Hospitality is in the Cypriot DNA
For those of us who work in the hospitality industry, you can pretty much say that hospitality and
customer care are infused in our DNA. Having lived here for 30 years, I find that it goes without
saying that Cyprus has so much to offer to its residents, as well as investors, business owners
looking to relocate, education seekers, holiday makers and so many other sectors.
Having said that, this pandemic is forcing us to redefine what hospitality means. Many of the
carefully curated personal touches that gave our tourism industry a competitive advantage have
been stripped away due to Covid-19 health and safety measures. Uncertainty has left us
asking what the future looks like? Therefore, the hospitality industry in Cyprus is actively
seeking ways to guide and motivate the workforce to re-evaluate, re-energize, recreate,
redevelop and buckle up for a more challenging, yet resilient future.
Men of quality do not fear women’s equality
Starting a business as a woman entrepreneur was, of course, challenging, despite her innovative
approach and years of experience, Vernescu points out.
“In Cyprus, just like everywhere else in the world, you find both positive and negative attitudes
towards diversity, even though Cyprus is a very diverse and cosmopolitan place, sometimes you
do get judged a lot in certain ways. For example, there are certain business owners who really
prefer to work with men because they believe that men are more capable. And I have to say there
were times where they think ‘this guy has been in the market for several years, and the devil you
know is better than the devil you don’t’. You have people that think like that. But then again, you have
people that open the door, and those people have my utmost respect. I’ve actually been told once
by a client that the best man for a job is actually sometimes a woman. In the end, men of quality
do not fear equality”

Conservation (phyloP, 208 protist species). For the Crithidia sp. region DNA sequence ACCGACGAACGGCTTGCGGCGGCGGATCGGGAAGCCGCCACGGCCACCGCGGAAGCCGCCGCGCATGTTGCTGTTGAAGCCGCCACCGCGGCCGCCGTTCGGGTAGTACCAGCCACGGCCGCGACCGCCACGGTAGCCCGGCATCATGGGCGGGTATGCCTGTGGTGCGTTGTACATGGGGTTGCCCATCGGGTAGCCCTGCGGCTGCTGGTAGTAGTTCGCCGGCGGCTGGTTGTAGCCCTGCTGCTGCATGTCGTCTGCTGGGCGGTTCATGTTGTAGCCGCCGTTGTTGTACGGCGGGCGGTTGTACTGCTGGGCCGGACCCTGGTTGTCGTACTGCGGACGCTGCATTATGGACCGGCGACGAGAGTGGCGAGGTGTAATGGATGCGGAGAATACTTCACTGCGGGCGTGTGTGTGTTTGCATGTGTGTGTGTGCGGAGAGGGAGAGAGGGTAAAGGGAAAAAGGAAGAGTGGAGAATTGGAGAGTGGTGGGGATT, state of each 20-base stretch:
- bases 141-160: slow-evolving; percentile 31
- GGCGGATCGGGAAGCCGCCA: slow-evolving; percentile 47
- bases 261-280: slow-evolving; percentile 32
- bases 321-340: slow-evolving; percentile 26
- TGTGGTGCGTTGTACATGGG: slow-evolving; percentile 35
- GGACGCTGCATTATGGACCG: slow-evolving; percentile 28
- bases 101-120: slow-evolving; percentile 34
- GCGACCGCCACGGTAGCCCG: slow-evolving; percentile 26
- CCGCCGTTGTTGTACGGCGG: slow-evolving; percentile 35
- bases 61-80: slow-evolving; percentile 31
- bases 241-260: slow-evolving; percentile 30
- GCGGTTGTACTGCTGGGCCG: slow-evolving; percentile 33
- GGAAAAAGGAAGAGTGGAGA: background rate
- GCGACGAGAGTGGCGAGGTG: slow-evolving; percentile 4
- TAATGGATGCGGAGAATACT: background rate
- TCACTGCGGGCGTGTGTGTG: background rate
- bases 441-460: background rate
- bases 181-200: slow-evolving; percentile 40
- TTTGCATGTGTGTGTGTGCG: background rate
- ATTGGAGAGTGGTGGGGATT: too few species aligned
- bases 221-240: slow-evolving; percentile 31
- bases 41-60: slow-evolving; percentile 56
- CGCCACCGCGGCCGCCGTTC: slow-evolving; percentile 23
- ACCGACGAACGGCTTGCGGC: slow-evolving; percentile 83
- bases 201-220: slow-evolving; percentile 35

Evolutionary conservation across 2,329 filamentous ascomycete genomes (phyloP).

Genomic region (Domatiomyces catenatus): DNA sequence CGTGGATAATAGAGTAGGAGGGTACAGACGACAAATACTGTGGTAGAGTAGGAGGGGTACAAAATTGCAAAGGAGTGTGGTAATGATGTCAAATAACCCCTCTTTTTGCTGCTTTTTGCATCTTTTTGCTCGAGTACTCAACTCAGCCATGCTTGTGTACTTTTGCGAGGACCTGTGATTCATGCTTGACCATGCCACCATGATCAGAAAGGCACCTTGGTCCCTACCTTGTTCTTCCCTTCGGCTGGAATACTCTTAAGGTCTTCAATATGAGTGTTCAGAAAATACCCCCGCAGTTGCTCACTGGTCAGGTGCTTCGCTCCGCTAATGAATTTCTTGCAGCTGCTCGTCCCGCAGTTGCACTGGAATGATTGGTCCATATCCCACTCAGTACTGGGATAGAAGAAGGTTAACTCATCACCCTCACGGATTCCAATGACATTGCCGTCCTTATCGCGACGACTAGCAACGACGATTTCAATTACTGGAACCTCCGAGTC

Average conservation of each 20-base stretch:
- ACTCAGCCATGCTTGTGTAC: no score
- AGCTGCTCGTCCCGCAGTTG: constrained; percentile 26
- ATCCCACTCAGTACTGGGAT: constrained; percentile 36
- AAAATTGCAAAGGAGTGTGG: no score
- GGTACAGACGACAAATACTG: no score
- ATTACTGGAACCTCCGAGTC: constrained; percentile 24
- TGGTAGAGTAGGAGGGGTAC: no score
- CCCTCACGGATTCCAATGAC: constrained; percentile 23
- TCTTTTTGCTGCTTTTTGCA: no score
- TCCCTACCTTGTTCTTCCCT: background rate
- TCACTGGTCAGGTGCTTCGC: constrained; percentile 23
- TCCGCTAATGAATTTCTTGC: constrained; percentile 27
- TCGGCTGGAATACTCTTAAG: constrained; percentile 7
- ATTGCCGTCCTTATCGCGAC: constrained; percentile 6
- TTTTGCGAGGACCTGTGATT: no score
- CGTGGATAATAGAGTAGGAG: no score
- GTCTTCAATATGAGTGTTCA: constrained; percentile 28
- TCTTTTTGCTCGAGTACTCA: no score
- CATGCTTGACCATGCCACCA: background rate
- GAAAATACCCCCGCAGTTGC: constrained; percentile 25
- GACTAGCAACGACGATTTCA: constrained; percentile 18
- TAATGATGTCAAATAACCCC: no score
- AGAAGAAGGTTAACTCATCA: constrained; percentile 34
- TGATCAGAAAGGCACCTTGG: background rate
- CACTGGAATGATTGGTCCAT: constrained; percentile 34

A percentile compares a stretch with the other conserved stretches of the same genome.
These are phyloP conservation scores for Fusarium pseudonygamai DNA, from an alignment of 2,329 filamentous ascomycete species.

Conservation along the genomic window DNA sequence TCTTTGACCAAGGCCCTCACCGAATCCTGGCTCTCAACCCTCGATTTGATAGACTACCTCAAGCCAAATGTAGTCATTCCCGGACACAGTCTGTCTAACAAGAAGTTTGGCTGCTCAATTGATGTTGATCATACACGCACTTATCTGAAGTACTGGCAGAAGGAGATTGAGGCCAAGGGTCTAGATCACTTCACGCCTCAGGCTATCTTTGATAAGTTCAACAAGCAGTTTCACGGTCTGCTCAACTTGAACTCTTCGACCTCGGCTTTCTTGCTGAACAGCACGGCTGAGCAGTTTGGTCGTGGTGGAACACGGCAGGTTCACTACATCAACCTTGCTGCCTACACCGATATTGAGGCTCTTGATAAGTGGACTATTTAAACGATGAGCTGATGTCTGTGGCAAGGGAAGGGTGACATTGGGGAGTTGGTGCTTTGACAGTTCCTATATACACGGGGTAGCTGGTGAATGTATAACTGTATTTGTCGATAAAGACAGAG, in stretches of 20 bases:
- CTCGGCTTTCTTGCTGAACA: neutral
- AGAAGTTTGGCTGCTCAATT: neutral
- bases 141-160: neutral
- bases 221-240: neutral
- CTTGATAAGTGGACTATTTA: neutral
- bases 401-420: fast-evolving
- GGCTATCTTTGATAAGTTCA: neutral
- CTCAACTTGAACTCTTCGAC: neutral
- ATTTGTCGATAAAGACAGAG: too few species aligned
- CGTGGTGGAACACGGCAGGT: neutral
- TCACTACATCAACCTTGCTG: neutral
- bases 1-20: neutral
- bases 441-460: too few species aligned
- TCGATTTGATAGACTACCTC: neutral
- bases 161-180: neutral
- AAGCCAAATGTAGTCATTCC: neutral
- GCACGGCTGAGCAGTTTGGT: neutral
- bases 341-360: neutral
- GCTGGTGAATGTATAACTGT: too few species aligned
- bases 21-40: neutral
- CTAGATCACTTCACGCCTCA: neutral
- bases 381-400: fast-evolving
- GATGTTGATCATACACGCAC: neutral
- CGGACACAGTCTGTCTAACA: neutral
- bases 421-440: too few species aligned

Getting established in the market in Cyprus meant facing down bullying, Vernescu recalls.
“I was getting a lot of different kinds of bullying. I was getting a lot of attacks. I was
competing with Mystery Shopping and training companies, and I was bullied in ways you can’t
imagine. How do you react? Emotions are significant drivers of decision making and I am grateful
for the emotions submerged in me due to such experience contributing to my growth and development.
If somebody decides to bully you, it means they see you as a potential competitor. So even if
you had doubts, then you had better start believing in yourself and make yourself an actual
competitor. I stuck to my path, focused on what I had to do and that’s it. This is one thing I
would say to all women: Focus on what you have to do. It all starts with a positive mindset and
ability to adapt to change. Leave all the distractions and toxicity out of the way. If you start to
focus on these, you start to see yourself as a victim and develop fear. And fear is like having a
chain around your throat that will eventually lead to your own destruction. It’s like burning your
house down to get rid of a mouse.”
“As Winston Churchill said, “You’ll never reach your destination, if you stop and throw stones at
every dog that barks.”